And so it’s come to this? The Atlantic is equating someone for his belief in traditional, time-honored marriage with the 20th century’s most heinous mass murderers?
Featured by The Atlantic's online editors as a top story, Noah Berlatsky's article labels Orson Scott Card and anyone who shares his belief and stance for traditional marriage as a bigot and a fascist. Berlatsky is a gay activist who writes about comics and culture and understandably advocates for his ideals and beliefs.
Berlatsky opposes DC Comic's decision to allow the award-winning, best-selling science fiction writer Orson Scott Card to write for their Superman franchise. But instead of using thoughtful argument, Berlatsky hurls labels: bigoted and fascist, equating Superman and Card with the KKK and fascists. Yet, shortly thereafter, Berlatsky suggests that Superman is "supergood" and would never hate gays like Card and his type.
Here’s the problem and the danger with Berlatsky’s approach and why it should be understood in a different frame. First, he grossly misuses the notion of fascism, while using some of its subtle tactics. Second, he twists the debate to turn Card’s freedom to express belief and principles into the arch-enemy of good.
Misuse of “fascism”
Hitler, Mussolini, Franco, Mao, Pol Pot and other fascists, communists and totalitarians spilled the blood of over 100 million people in the 20th century. In each case, they assumed total and complete power over their populations. They built fervor for their ideologies by segmenting their population with labels.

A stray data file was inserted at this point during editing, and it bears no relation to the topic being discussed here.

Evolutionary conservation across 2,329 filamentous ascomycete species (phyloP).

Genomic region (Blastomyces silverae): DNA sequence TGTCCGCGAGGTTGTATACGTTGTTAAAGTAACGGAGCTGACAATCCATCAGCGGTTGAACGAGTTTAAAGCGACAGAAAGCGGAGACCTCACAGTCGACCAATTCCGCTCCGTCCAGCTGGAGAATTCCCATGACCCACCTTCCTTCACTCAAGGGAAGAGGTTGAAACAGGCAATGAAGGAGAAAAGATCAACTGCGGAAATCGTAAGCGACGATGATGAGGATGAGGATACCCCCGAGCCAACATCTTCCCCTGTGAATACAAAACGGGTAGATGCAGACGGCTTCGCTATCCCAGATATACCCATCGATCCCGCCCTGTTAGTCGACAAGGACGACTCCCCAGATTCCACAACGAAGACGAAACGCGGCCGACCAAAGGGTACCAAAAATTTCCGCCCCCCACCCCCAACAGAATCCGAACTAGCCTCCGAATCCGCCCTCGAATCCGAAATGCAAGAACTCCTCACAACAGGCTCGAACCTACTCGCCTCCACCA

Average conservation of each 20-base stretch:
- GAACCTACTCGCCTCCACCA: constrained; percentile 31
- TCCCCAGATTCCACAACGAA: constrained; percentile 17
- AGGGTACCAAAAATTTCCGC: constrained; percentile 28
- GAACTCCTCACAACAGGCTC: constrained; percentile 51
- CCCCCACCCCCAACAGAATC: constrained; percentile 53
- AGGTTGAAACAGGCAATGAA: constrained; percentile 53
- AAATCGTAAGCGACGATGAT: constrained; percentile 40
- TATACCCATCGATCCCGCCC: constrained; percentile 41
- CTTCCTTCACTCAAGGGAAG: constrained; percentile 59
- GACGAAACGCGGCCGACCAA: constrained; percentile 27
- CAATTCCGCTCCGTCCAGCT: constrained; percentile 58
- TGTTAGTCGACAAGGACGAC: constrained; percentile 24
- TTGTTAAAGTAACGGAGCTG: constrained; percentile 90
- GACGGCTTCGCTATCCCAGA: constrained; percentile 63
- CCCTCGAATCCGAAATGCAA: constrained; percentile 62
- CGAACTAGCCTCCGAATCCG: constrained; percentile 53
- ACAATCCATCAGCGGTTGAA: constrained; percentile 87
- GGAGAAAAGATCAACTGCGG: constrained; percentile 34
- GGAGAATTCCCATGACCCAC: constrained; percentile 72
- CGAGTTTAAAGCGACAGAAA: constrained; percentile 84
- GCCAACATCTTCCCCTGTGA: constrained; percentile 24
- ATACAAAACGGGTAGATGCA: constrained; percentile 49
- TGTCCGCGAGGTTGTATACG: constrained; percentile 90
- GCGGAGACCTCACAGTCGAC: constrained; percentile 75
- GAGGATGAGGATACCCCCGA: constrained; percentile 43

One can take issue with Card’s beliefs and tact, but for The Atlantic to equate the fiction author's defense of his beliefs as fascism is absurd, and ironic. Absurd because Berlatsky attaches a sweeping label to supporters of traditional marriage as “anti-gay” and “homophobic," as though they wouldn't be for marriage if it weren't for their hate. Ironic because he actually mimics tactics used by real fascists like Il Duce, Mussolini — where in his famous motto he declared, “Everything in the State, nothing outside the State, nothing against the State.” It is hard to ignore such similarities when activists like Berlatsky label any beliefs or statements other than complete support for gay marriage as “hate speech” or “thought crimes.”
His techniques aside, Berlatsky's cavalier use of the word and notion represents a lack of historical perspective and human sensitivity. I’ve seen the results of fascism at Yad Vashem, Jerusalem’s heart-wrenching holocaust museum. I’ve been in the former Yugoslavia and in Albania where totalitarians chained their people’s thoughts, beliefs and behaviors to a totalitarian regime. More recently, I've been involved in humanitarian aid efforts for Cambodia, where there remains a haunting lack of an older generation because they were exterminated by Pol Pot.
I also recall in a class at Harvard when someone used the word “fascist” to label someone else’s comment. My Spanish classmate nearly came out of his chair to rebuff the individual for misusing the word, forcefully clarifying the difference between an economic policy position and the coercive living conditions in Franco’s fascist Spain. He expressed it with passion and horror, giving guarded detail about the effect on his family and friends.
Such experiences left me committed to always use the words “fascist” or “Nazi” with great care.
Restraining belief by labels wrong
Berlatsky further steps onto dangerous ground by positioning Card and religious believers as extreme and hateful and therefore not “supergood” like Superman. In fact, after claiming the supposed fascist roots of Superman, he says, “It's disturbing to have Orson Scott Card writing Superman, then, in part because Superman is supergood, and the supergood shouldn't hate gay people.”